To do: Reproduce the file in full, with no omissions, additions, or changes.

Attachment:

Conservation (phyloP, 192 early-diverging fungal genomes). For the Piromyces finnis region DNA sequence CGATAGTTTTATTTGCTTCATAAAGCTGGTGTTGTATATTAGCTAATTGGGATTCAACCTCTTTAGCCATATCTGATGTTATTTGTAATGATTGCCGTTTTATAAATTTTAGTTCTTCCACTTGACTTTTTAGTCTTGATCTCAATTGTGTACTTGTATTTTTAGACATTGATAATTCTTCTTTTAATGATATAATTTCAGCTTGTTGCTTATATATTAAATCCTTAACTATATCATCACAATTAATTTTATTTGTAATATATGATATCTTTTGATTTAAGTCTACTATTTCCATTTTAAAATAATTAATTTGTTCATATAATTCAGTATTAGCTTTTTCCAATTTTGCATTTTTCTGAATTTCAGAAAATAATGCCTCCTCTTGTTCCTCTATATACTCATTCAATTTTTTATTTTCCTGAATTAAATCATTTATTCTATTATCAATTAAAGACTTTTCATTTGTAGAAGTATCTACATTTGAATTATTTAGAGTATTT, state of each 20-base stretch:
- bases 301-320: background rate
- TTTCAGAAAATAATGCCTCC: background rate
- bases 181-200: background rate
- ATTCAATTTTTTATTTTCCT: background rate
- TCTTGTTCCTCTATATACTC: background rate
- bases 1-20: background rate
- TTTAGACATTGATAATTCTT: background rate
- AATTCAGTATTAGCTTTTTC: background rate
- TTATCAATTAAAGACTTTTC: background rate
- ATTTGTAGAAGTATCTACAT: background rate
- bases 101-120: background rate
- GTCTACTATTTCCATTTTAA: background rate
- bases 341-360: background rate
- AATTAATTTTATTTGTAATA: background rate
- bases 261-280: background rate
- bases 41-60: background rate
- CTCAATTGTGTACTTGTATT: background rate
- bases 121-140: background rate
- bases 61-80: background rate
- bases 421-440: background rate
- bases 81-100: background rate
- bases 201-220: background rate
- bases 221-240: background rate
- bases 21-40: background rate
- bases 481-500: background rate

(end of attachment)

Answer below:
Conservation (phyloP, 192 early-diverging fungal genomes). For the Piromyces finnis region DNA sequence CGATAGTTTTATTTGCTTCATAAAGCTGGTGTTGTATATTAGCTAATTGGGATTCAACCTCTTTAGCCATATCTGATGTTATTTGTAATGATTGCCGTTTTATAAATTTTAGTTCTTCCACTTGACTTTTTAGTCTTGATCTCAATTGTGTACTTGTATTTTTAGACATTGATAATTCTTCTTTTAATGATATAATTTCAGCTTGTTGCTTATATATTAAATCCTTAACTATATCATCACAATTAATTTTATTTGTAATATATGATATCTTTTGATTTAAGTCTACTATTTCCATTTTAAAATAATTAATTTGTTCATATAATTCAGTATTAGCTTTTTCCAATTTTGCATTTTTCTGAATTTCAGAAAATAATGCCTCCTCTTGTTCCTCTATATACTCATTCAATTTTTTATTTTCCTGAATTAAATCATTTATTCTATTATCAATTAAAGACTTTTCATTTGTAGAAGTATCTACATTTGAATTATTTAGAGTATTT, state of each 20-base stretch:
- bases 301-320: background rate
- TTTCAGAAAATAATGCCTCC: background rate
- bases 181-200: background rate
- ATTCAATTTTTTATTTTCCT: background rate
- TCTTGTTCCTCTATATACTC: background rate
- bases 1-20: background rate
- TTTAGACATTGATAATTCTT: background rate
- AATTCAGTATTAGCTTTTTC: background rate
- TTATCAATTAAAGACTTTTC: background rate
- ATTTGTAGAAGTATCTACAT: background rate
- bases 101-120: background rate
- GTCTACTATTTCCATTTTAA: background rate
- bases 341-360: background rate
- AATTAATTTTATTTGTAATA: background rate
- bases 261-280: background rate
- bases 41-60: background rate
- CTCAATTGTGTACTTGTATT: background rate
- bases 121-140: background rate
- bases 61-80: background rate
- bases 421-440: background rate
- bases 81-100: background rate
- bases 201-220: background rate
- bases 221-240: background rate
- bases 21-40: background rate
- bases 481-500: background rate